The Week Ahead: Greene King, Sports Direct, Poundland and Persimmon under the spotlight
- Credit: Archant
Sports Direct International’s latest bonus plans for founder Mike Ashley will be in the spotlight this week week alongside results from Greene King and Poundland.
Sports Direct will again pit itself against its shareholders as the retailer makes its third attempt to pass a bonus scheme for founder Mike Ashley at an investor meeting on Wednesday.
Two shareholder groups have already declared against the 2015 bonus scheme at the retailer, which runs around 670 sports stores in the UK and Europe.
Sports Direct wants to grant 25 million shares, worth around £200million, among 3,000 employees, including Mr Ashley, who also owns Newcastle United FC.
However, the Local Authority Pension Fund Forum, which represents 60 local councils with combined assets of £125billion, and Pensions & Investment Research Consultants (Pirc) will recommend that their members reject the proposal.
A Pirc spokesman said: “Pirc is concerned that there are no individual limits in the bonus plan, and that individual awards may be excessive.”
Mr Ashley’s allocation of the bonus scheme will be decided later by the firm’s remuneration committee if the meeting passes the plan.
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Sports Direct dropped a scheme to award Mr Ashley more than £70m in April after shareholders raised concerns that it was not in line with corporate best practice and did not include other company executives.
The business also failed to win enough investor support for a bonus plus for Mr Ashley in September 2012.
To achieve the payout under the latest proposal, the firm’s earnings would have to hit £480m at the end of the 2016 financial year and rise to £750m by 2019. Last year the business posted annual underlying earnings of £287.9m.
Mr Ashley, who is deputy executive chairman at the retailer, has not received a salary or bonus since the retailer floated in 2007, netting him £929m.
Bury St Edmunds-based pubs and brewing group Greene King will be expected to lay out its latest plans for growth when its posts its full year results on Thursday.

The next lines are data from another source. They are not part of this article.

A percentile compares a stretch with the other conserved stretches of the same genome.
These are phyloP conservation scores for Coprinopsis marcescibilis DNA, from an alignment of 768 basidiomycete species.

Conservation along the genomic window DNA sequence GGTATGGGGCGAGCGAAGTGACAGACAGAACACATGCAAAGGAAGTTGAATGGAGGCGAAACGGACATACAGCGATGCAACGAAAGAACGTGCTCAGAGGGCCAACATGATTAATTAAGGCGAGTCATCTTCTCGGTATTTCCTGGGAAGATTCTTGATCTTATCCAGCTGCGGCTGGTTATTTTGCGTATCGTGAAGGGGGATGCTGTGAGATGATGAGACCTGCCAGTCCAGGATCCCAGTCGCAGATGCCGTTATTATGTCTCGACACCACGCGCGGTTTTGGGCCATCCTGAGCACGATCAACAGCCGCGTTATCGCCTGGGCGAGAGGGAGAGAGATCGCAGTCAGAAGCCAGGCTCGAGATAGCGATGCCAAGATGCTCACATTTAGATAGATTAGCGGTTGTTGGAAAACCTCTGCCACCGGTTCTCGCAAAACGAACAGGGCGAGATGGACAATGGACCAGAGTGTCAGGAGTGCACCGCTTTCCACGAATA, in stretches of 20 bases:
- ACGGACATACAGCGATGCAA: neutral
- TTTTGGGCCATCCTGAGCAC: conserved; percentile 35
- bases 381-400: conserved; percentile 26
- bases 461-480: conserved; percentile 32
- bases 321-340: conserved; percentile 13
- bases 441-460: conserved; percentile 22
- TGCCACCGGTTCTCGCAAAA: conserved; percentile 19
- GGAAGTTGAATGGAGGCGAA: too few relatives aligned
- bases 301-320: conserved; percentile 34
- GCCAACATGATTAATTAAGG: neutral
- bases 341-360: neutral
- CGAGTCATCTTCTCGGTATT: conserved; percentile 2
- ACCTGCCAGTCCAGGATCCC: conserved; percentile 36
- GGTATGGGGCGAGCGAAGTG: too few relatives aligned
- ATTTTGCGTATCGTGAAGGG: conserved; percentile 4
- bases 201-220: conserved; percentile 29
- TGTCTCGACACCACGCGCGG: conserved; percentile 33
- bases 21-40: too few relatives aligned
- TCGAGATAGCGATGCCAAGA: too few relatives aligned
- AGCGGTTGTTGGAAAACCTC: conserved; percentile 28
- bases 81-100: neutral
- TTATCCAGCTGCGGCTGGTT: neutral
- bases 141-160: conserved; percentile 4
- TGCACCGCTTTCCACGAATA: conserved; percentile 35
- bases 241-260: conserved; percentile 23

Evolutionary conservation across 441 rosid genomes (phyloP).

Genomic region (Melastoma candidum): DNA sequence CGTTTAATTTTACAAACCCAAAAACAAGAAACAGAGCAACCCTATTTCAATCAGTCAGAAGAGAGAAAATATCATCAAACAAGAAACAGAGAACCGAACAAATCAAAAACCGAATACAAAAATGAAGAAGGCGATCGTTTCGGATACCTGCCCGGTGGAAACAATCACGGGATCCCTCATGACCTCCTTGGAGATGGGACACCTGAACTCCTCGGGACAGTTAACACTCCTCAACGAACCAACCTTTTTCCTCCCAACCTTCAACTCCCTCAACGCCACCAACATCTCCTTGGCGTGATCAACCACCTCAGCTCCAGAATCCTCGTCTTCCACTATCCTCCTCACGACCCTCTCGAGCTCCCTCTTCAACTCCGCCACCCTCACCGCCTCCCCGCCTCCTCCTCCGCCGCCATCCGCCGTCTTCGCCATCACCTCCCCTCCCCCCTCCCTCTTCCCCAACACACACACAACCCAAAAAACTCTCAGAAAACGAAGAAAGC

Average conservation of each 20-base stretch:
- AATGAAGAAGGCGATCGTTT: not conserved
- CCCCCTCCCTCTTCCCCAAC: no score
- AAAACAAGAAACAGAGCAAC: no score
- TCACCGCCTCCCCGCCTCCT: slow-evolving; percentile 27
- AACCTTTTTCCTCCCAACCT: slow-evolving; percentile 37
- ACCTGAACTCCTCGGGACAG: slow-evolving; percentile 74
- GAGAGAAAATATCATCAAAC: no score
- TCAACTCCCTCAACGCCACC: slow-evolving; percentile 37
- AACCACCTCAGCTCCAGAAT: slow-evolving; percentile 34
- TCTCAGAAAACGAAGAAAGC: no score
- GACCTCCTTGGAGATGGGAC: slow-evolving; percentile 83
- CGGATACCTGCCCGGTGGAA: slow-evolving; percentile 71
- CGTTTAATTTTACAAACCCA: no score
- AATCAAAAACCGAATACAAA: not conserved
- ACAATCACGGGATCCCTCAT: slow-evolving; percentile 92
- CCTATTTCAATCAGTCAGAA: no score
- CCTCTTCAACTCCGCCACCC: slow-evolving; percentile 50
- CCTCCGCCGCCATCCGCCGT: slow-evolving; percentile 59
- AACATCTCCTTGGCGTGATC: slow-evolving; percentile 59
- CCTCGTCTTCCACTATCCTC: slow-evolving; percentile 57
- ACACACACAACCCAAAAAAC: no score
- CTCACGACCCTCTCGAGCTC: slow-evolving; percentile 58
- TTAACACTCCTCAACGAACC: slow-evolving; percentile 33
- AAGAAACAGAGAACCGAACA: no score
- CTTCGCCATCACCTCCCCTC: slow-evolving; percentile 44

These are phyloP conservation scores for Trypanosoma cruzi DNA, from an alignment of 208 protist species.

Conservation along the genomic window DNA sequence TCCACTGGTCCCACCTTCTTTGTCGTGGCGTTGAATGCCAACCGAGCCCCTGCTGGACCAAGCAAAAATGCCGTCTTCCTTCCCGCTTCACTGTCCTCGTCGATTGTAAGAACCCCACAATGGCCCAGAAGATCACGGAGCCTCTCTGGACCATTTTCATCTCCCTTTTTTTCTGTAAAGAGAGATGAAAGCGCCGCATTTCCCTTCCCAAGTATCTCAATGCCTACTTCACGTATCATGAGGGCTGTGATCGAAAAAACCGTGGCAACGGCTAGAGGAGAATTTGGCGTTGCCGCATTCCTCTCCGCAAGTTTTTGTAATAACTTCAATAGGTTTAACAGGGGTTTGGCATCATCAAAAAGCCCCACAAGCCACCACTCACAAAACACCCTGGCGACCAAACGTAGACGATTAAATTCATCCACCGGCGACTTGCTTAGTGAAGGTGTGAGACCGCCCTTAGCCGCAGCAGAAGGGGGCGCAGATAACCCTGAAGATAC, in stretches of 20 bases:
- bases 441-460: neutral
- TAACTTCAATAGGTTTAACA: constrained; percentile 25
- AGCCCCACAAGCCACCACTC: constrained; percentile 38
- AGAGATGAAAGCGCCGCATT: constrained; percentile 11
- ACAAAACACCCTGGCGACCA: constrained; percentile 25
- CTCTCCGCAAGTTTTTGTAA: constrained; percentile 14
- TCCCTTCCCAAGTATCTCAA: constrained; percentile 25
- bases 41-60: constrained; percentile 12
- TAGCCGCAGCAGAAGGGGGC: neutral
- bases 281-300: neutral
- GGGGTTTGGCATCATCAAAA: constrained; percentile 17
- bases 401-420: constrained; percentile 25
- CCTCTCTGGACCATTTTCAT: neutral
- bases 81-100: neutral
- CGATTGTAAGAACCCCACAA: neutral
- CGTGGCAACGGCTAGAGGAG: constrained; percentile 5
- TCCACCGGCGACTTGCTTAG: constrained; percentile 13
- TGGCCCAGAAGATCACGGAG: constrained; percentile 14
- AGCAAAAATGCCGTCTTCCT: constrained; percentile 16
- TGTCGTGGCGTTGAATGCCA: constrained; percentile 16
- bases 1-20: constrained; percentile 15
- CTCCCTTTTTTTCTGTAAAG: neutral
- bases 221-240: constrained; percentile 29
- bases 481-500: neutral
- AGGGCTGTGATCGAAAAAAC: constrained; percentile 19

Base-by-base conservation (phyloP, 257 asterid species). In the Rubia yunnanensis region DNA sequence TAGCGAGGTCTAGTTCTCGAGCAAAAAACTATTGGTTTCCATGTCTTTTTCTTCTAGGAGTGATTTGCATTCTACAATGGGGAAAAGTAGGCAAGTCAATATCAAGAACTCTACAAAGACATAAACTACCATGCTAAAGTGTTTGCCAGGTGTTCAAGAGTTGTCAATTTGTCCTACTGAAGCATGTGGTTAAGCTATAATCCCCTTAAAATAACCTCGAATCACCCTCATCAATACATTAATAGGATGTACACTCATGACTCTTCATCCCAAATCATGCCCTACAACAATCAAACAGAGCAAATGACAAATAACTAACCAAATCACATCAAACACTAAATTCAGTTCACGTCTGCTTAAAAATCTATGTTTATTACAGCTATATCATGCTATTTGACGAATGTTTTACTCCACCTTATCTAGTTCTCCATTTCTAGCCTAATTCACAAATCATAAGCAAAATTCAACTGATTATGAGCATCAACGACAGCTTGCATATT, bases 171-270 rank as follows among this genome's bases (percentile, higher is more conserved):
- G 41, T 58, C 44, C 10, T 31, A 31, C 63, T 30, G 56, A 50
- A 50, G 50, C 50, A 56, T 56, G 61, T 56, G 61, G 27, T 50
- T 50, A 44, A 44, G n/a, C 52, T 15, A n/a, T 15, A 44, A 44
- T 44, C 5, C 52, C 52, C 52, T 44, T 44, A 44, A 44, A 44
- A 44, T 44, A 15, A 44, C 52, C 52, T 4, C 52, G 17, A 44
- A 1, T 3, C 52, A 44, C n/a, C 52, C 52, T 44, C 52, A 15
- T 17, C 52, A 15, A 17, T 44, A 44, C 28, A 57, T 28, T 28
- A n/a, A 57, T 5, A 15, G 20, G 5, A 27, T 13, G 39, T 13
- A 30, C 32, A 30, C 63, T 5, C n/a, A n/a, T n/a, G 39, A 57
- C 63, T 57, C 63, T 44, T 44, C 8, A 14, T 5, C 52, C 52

The company pulled out of the running to buy 173 pubs from Orchid last month, with the sites later being sold to All Bar One owner Mitchells & Butlers for £266m.
At the beginning of May Greene King sold 275 tenanted and leased pubs to Hawthorn Leisure for £75.6m and said it aimed to trim the size of its tenanted estate further, to 750, by 2020, compared with a previous target of 1,200
Like a number of pub groups, Greene King, whose brands include Hungry Horse and Loch Fyne, is trying to weed out less profitable pubs from its esate, which are often tenanted rather than managed.
In contrast the firm wants to boost its managed pubs estate to 1,200, by adding at least 30 pubs a year, in the same period.
When chief executive Rooney Anand pulled out of the Orchid sale process he reiterated that his plans to expand the firm’s managed pubs remained in place.
However, brokers at Deutsche Bank said they would want to hear more about Mr Anand’s plans for disposing of less profitable pubs and adding to the managed house estate, which the failed Orchid deal would have done in one stroke.
The full-year market consensus for Greene King is for earnings of £326.1m on sales of £1.3bn.
Discount retailer Poundland should show a decent start to life as a public company when it posts its annual results on Thursday.
The company, which has 528 stores in the UK, is expected to post underlying earnings of £52.6m on sales of £988.5m. This compares to underlying earnings of £45.5m a year ago, on sales of £880.5m.
Poundland opened 70 stores last year and plans to open 60 more in the UK and Ireland over the coming 12 months. It has a long-term UK target of 1,000 shops.
Brokers at Oriel said the chain was able to expand so rapidly because as household budgets have tightened in recent years “Poundland is right on the customer’s wavelength at the moment.”
Poundland also plans to launch 10 trial stores in Spain over the next two years, and analysts expect an update on these plans in the results.
Housebuilder Persimmon, which also trades as Charles Church and Westbury Partnerships, will give an update on second quarter trading on Wednesday.
In April, Persimmon reported current total forward sales of £1.87bn for 2014, a 35% rise on a year ago, and said its weekly private sales rate per site was 25% ahead of the previous year.
The market consensus for Persimmon’s full-year results is for sales of £2.5bn on an adjusted pre-tax profit of £439.6m, compared with revenues of £2.1bn and profits of £329.6m a year ago.
The company is committed to its plan to return about £1.9bn of cash to shareholders by 2021. The second payment in the plan of £213m, or 70p a share, will be made to shareholders on July 4.